Troezen is a city of southeastern Argolis, on
the Saronic Gulf.
Troezen was first called Oraea after its first king Orus 1. He had a daughter Leis, who consorted with Poseidon and gave birth to a son Althepus. The origin of Orus 1 is unknown, but some have supposed that he was an Egyptian.
During the reign of Althepus, who inherited the kingdom from Orus 1 and renamed it Althepia after himself, Athena and Poseidon disputed about
the patronage of this land, but were commanded by Zeus to hold it in common.
That is the reason why the Troezenians worshipped
both divinities, showing in their coins Poseidon's trident, and Athena's face. But some
affirm that, in reality, the Troezenians considered Poseidon to be the
patron god of their city.
Althepus was succeeded by Saron, after whom the
Saronic Gulf was called. Saron drowned in the sea
chasing a prey. For, being a great lover of
hunting, he pursued a doe which had dashed into the
sea. Yet the doe swam further and further from the
shore, until both the beast and Saron came to open
sea, where his strength failed him, causing him to
drown in the waves.
Hyperenor 1 and Anthas
The names of the kings that succeeded Saron have fallen into oblivion, but at some point the land of Troezen came under the rule of Hyperenor 1 and Anthas. Hyperenor 1, son of Poseidon and the Pleiad Alcyone 1, reigned in Hyperea, which he himself founded, and his brother Anthas ruled Anthea.
These brothers were succeeded by Aetius, son of Anthas. Having renamed Poseidonias one of the cities, he later received Troezen 1 and Pittheus (sons of Pelops 1 and Hippodamia 3), who came from the district of Pisatis in Elis. For some time then, the land was ruled by three kings (Aetius, Troezen 1 and Pittheus), though only nominally, for the sons of Pelops 1 enjoyed the real power. The evidence of this, they remark, is that after the death of Troezen 1, his brother Pittheus became the sole king, and having joined the villages of Hyperea and Anthea into one city, he called it Troezen after his brother.
It is told that many years afterwards, the descendants of Aetius were sent as colonists to Asia Minor, where they founded Halicarnassus and Myndus in Caria. The sons of Troezen 1, Anaphlystus and Sphettus, emigrated to Attica.
King Aegeus 1 at Delphi
Pittheus and Aegeus 1 were kings at the same time, the former in Troezen
and the latter at Athens. Aegeus 1 married first Meta, daughter of Hoples; thereafter he married Chalciope 1, daughter of Rhexenor 1. But having remained childless after these two marriages, Aegeus 1 went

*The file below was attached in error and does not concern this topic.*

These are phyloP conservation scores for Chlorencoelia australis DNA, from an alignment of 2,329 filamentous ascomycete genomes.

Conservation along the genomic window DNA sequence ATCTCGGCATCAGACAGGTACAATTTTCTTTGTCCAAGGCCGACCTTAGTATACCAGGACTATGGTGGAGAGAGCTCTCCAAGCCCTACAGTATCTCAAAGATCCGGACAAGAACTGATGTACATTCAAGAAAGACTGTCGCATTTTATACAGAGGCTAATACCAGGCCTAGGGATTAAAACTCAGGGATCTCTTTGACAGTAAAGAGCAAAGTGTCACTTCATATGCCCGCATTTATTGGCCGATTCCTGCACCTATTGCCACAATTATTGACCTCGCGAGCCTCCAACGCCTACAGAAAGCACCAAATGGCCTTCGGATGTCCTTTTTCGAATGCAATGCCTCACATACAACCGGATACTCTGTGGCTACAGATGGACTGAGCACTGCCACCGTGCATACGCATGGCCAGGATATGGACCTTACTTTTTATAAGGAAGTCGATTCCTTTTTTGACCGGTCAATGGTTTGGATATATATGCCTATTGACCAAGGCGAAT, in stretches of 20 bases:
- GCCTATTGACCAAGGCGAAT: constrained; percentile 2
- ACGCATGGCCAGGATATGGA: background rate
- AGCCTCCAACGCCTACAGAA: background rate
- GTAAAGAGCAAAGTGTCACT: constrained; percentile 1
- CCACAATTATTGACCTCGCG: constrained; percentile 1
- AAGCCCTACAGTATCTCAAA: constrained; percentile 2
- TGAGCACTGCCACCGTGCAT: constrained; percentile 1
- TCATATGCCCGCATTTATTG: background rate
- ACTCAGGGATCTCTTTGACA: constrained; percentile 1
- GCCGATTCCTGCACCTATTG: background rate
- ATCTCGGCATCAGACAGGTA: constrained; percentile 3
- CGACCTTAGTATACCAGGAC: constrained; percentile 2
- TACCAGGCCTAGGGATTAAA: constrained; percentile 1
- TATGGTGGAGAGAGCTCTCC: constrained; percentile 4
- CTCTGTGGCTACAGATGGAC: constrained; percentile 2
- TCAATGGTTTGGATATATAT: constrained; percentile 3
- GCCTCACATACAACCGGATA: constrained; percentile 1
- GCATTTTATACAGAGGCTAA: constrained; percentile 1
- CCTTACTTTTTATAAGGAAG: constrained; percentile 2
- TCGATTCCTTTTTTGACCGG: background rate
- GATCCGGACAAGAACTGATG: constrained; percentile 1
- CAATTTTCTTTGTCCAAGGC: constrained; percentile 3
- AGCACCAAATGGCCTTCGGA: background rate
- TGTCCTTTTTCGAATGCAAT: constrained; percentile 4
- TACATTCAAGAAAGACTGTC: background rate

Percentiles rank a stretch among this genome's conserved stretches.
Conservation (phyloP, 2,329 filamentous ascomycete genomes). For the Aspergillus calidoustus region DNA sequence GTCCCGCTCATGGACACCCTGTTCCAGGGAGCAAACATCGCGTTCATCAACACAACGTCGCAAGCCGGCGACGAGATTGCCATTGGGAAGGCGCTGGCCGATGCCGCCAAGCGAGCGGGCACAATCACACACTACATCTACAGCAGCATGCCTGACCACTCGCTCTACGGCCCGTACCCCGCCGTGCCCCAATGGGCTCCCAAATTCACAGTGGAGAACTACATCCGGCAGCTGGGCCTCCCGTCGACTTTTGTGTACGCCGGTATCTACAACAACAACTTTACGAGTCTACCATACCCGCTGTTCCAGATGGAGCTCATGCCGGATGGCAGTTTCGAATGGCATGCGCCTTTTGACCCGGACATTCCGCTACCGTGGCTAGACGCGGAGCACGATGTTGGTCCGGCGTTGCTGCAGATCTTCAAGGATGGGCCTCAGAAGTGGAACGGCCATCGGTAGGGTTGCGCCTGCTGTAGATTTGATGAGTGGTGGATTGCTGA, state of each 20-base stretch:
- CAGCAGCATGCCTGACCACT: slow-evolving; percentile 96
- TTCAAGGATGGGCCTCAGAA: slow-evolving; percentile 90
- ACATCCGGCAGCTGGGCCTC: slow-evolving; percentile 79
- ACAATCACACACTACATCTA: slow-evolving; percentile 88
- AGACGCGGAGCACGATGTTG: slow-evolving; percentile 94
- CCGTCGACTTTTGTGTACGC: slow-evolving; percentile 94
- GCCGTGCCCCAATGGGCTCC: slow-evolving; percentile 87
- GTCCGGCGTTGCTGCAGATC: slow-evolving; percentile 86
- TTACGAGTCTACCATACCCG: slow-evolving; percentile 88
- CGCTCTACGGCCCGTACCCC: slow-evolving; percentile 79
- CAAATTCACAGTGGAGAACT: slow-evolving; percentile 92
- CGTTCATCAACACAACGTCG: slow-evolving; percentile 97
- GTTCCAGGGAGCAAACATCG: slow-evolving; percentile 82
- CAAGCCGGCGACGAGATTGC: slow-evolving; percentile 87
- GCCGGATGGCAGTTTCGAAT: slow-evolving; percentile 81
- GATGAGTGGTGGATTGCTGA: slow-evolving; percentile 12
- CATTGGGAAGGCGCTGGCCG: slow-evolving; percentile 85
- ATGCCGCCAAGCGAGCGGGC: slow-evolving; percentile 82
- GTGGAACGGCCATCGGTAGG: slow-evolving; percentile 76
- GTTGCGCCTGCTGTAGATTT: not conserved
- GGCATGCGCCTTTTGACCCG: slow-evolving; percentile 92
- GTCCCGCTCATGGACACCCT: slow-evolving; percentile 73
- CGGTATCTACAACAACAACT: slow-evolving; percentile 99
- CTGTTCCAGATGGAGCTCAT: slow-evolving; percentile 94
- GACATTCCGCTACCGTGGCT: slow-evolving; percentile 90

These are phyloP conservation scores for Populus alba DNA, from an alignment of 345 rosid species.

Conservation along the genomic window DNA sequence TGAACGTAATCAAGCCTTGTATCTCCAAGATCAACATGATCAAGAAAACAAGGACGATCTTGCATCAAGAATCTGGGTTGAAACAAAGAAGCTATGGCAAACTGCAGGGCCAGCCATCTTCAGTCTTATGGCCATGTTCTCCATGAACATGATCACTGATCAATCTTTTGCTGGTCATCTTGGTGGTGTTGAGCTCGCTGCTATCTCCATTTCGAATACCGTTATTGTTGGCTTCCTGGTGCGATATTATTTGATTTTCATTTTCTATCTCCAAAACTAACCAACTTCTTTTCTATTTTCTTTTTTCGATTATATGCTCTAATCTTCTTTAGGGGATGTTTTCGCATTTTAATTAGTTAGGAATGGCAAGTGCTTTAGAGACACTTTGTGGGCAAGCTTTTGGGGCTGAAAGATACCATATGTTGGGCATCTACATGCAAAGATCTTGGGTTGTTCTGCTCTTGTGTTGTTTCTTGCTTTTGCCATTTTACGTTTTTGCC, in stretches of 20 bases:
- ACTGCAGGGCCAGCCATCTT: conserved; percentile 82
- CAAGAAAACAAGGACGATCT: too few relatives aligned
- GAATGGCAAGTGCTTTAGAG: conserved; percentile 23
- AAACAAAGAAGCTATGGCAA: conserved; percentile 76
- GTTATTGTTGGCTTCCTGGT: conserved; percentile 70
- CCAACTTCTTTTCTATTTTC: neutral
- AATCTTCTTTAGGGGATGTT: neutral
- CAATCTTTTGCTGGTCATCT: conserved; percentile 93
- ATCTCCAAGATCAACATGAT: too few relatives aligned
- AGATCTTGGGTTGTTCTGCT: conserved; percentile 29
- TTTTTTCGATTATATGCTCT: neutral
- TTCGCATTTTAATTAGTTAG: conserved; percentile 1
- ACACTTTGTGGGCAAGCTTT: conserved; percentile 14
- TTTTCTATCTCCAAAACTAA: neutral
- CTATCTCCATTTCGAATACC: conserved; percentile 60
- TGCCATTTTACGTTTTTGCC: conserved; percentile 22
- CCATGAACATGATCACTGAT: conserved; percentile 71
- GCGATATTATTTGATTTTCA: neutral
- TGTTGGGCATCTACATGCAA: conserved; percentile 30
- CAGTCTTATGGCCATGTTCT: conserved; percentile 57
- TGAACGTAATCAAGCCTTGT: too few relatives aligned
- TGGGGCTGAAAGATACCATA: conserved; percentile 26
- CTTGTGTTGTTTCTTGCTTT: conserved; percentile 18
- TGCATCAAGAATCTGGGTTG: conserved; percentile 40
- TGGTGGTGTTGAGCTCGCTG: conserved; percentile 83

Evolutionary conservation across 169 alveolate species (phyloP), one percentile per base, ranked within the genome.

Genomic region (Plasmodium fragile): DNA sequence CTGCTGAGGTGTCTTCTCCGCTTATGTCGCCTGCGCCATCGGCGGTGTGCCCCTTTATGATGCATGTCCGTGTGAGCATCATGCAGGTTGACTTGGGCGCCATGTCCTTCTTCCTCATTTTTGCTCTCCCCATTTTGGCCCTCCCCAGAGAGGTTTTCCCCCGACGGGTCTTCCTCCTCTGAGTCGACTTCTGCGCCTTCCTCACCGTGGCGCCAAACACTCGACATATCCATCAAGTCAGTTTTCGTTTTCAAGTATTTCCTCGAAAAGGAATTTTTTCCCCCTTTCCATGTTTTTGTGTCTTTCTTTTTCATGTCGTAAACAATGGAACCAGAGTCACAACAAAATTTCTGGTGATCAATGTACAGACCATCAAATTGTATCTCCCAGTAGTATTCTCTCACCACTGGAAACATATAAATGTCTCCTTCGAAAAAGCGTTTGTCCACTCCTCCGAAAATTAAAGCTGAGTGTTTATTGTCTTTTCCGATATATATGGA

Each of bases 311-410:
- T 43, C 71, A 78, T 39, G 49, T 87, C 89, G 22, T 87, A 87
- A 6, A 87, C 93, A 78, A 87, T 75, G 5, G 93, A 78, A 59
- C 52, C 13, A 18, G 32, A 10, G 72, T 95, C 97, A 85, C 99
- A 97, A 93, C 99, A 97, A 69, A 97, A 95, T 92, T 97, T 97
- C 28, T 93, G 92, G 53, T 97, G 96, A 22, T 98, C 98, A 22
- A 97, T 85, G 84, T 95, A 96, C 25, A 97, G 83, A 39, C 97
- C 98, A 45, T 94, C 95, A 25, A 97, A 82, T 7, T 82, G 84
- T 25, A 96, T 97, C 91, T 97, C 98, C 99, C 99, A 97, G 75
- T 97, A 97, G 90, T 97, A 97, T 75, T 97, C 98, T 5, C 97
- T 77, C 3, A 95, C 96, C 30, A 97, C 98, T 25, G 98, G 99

to consult the oracle at Delphi, where he received
mouth of the wineskin, loose not until you have
reached Athens." (The Oracle of Delphi to Aegeus 1. Apollodorus, Library 3.15.5).
Aegeus 1 in Troezen
Aegeus 1 set out on
his return to Athens without having understood the oracle, but for
reasons unknown, or because he wanted the opinion
of wise Pittheus about the oracle, he made a
détour and came to Troezen, where he was
lodged by King Pittheus, who, himself understanding
the oracle, made him drunk, and arranged so that Aegeus 1 lay with his daughter Aethra 2.
When Aegeus 1 realized what he had done, he told Aethra 2 that if she gave birth to a male child she should rear it without telling him who his father was. He then left a sword and sandals under a heavy rock, instructing her to send the boy to Athens when he would be
strong enough to roll away the rock, and take both
sword and sandals up.
Theseus rules Troezen
Aegeus 1 then left
for Athens, not knowing that in the same night Aethra 2 had also consorted with Poseidon. In time, Aethra 2 gave birth to Theseus, and when he
became king of Athens, he
also ruled over Troezen, where he went into
voluntary exile for one year, having killed the
Pallantides. For when Theseus was declared
successor to the throne of Athens, the fifty sons of Pallas 5 (son of Pandion 4, son of Cecrops 2, son of Erechtheus, son of Pandion 2, son of Erichthonius 2 (see Athens), would not accept him as king, and therefore went to war, being defeated and killed by Theseus. After Theseus, the
city of Troezen was ruled from Argos, their subjects
being led, during the Trojan War, by Diomedes 2.
Sciron and Sinis
King Pittheus, who reared Theseus, had another daughter, Henioche 3, who married Canethus 3 and had by him a son Sciron, according to some, or Sinis, according to others. Sciron is said to have disputed about the throne with King Nisus 1 of Megara. Otherwise, Sciron
is one of the malefactors that Theseus killed in his
way to Athens. He is the
one who compelled passers-by to wash his feet, and
when they were washing he kicked them into the sea
to be devoured by a big turtle. Some have said that
the Isthmian games were instituted in honour of
Sciron, and that Theseus thus made expiation for having killed the grandson
of Pittheus, to whom he was related. But Sciron has
been variously called son of Poseidon, or son of Pelops 1, or son of
Pylas, the Megarian king who is said to have
founded Pylos. As for Sinis, it is told that he forced the
passers-by to keep bending pine-trees, but being
too weak to do so, they were tossed up by the trees
and perished. Sinis, who was killed by Theseus, is also said to
be the son of Procrustes and Sylea. Procrustes was
yet another bandit killed by the young Theseus, and Sylea was
daughter of King Corinthus of Corinth.
Famous places in Troezen
In Troezen, they say, was the place where Dionysus 2 had brought
his mother Semele back
from the Underworld,
and the spot where Heracles 1 dragged up
the hound of Hades. In historical times, the Troezenians could still
show the tomb of King Pittheus, who was also said
to have taught the art of rhetoric; for Pittheus
had the reputation of being a man of knowledge and
of the greatest wisdom; one of his maxims was:
pledged to a man who is dear must be ample and
certain." (Pittheus. Plutarch, Parallel
Lives Theseus 3.2).